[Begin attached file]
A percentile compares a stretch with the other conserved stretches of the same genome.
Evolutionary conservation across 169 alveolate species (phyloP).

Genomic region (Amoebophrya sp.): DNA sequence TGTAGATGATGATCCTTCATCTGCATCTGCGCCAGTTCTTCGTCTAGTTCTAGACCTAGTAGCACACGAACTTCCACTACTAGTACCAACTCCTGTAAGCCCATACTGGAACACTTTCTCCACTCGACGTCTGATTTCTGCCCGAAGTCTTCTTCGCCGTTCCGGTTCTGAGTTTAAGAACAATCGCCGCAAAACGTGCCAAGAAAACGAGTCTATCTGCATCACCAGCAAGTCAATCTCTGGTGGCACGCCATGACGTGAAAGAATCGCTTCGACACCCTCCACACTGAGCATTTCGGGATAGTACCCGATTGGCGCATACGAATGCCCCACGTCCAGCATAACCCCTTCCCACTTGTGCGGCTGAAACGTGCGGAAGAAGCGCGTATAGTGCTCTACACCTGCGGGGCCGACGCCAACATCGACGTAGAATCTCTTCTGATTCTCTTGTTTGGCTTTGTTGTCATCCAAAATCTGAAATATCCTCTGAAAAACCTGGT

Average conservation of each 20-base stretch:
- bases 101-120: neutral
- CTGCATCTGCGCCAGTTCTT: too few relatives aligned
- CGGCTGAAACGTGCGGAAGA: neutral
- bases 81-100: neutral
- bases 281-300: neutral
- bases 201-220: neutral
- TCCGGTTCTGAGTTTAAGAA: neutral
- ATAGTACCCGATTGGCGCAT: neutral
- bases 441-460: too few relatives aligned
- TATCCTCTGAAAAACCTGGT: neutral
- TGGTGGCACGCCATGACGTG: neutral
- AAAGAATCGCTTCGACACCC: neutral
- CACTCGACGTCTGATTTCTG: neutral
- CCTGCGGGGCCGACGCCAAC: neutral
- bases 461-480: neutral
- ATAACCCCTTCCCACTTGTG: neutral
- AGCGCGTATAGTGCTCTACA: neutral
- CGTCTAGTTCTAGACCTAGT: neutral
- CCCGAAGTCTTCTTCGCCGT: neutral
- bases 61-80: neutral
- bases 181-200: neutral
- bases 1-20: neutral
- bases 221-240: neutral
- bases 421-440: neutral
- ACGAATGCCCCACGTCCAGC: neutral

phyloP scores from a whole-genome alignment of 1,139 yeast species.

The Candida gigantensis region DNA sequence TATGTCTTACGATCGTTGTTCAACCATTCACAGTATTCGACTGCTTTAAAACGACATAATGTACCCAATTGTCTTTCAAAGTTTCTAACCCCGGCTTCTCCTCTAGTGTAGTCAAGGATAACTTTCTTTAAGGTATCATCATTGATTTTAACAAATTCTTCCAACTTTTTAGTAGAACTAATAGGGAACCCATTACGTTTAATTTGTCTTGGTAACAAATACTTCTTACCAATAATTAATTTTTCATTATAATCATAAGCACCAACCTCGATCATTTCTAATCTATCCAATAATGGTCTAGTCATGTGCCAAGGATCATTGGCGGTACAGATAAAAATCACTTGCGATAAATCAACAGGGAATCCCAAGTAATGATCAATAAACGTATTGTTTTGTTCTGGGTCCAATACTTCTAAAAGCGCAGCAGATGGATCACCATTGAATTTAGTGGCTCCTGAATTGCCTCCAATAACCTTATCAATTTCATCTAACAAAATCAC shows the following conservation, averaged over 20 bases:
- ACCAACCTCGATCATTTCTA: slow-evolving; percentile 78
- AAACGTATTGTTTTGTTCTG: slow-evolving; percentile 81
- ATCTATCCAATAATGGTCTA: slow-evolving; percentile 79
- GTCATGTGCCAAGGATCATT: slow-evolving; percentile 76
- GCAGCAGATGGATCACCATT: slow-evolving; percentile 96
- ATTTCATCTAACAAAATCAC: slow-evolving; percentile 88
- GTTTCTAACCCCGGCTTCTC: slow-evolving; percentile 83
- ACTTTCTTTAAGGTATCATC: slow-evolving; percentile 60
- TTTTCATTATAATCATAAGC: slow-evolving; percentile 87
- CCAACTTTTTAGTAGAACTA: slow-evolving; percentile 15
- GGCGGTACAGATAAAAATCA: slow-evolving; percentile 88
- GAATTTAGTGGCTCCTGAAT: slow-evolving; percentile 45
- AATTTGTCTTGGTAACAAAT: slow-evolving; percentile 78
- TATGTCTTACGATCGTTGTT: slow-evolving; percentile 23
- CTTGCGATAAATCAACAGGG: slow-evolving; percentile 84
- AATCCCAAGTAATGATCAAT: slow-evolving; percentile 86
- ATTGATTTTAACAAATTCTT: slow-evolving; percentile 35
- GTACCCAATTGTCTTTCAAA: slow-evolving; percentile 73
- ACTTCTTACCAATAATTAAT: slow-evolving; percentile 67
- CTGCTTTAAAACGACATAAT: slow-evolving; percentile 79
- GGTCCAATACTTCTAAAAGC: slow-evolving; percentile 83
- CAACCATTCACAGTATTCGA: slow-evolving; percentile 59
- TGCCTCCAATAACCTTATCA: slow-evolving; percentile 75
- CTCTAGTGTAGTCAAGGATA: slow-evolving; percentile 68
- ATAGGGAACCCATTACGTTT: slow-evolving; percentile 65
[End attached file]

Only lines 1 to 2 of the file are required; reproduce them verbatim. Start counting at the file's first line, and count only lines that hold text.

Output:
A percentile compares a stretch with the other conserved stretches of the same genome.
Evolutionary conservation across 169 alveolate species (phyloP).